"¿Están durmiendo los niños?"

Translation:Are the children sleeping?

5 years ago

25 Comments


https://www.duolingo.com/mpt5072
mpt5072
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Can you say "Estan los ninos durmiendo?" or does that sound awkward in Spanish?

5 years ago

https://www.duolingo.com/rspreng

You can't split the verbs.

5 years ago

https://www.duolingo.com/Allinuse
Allinuse
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I can see the logic in that, but can you say "Los niños están durmiendo?"

5 years ago

https://www.duolingo.com/mommarigo
mommarigo
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I don't think so. In spanish, questions usually start with a verb.

4 years ago

https://www.duolingo.com/ant885895
ant885895
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"¿Los niños están durmiendo?" is acceptable question structure.

Spanish questions often begin with an interrogative or a verb.

But there is no requirement to do so.

Subject - verb - object is grammatically correct (and common) for spanish question word structure.

2 years ago

https://www.duolingo.com/RosieStrawberry

Yes, you can.

1 year ago

https://www.duolingo.com/MissSpell
MissSpell
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Here are two examples where the subject is placed between two verbs:

¿Están ustedes comiendo?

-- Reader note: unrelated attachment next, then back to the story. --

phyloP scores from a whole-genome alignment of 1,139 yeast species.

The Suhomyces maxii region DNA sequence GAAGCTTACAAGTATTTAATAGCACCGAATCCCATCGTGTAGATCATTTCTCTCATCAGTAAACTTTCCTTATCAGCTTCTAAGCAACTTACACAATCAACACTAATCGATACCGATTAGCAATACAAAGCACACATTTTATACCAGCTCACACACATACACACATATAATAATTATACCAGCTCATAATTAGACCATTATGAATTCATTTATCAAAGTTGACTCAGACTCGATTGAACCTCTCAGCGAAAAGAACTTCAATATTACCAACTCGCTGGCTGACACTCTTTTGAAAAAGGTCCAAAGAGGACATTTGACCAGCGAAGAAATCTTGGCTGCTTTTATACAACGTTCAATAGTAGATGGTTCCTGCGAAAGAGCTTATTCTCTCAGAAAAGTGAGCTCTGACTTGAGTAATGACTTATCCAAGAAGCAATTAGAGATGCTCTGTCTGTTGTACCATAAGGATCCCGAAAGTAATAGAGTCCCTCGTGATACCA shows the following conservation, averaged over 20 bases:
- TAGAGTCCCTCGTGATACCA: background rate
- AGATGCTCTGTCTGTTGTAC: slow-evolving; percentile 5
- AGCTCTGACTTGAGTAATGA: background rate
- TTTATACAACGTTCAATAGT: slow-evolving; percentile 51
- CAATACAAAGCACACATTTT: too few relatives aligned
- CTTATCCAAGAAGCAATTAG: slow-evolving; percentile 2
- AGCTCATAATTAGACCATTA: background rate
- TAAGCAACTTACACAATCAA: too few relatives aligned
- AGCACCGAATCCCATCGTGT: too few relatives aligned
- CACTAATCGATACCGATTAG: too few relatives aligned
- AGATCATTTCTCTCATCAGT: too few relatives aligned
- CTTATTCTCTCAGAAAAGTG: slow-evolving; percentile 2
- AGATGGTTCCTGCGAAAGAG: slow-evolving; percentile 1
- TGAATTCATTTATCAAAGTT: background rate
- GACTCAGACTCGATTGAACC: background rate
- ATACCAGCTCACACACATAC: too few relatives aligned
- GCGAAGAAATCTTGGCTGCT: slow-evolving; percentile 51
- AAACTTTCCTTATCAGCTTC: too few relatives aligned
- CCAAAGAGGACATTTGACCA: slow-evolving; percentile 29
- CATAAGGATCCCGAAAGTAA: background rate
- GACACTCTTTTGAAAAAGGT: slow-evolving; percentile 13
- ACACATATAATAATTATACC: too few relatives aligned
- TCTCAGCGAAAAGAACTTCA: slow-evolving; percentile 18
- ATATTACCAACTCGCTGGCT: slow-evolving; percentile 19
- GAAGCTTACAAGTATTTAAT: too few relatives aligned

https://www.duolingo.com/comment/6327145

¿Pueden ellas demostrar eso?
https://www.duolingo.com/comment/1222066

However, i can't find any examples where the subject between two verbs includes an article. Maybe the subject has to be a pronoun for this type of word order? I'm having a hard time finding rules on this type of question structure which doesn't contain interrogative words. The few I have found avoids the topic of subject placement.

3 years ago

https://www.duolingo.com/thekatmorgan
thekatmorgan
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It would be good to get a native speakers/ advanced spanish speakers opinion on this please!

3 years ago

https://www.duolingo.com/thekatmorgan
thekatmorgan
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Ok I started a discussion topic on this and apparently the verbs can be split: https://www.duolingo.com/comment/11590244$comment_id=11591502

3 years ago

https://www.duolingo.com/RosieStrawberry

You can split the verbs.

1 year ago

https://www.duolingo.com/alvares_21

why is "are the children asleep" wrong?

3 years ago

https://www.duolingo.com/rogercchristie
rogercchristie
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Because the lesson is on gerunds, so durmiendo is sleeping.

3 years ago

https://www.duolingo.com/Scobie712
Scobie712
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I did the same thing (almost . . . I had "are the kids asleep").

3 years ago

https://www.duolingo.com/MelSmells
MelSmells
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could it also be "estan durmiendo a los ninos"? or "los ninos estan durmiendo"

4 years ago

https://www.duolingo.com/silpha2
silpha2
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I thought gerunds were verb forms used as nouns, e.g. Running is good exercise. These mostly look like present participles to me. Is the definition different in Spanish?

3 years ago

https://www.duolingo.com/kirakrakra

silpha2! Yes gerunds are nouns.,Gerundio is never a noun. Gerundio is for instance used with estar as an auxilary verb and is then like present continuous but restricted to what is happening now.

We are swimming/Estamos nadando BUT Swimming is nice/Nadar es bonito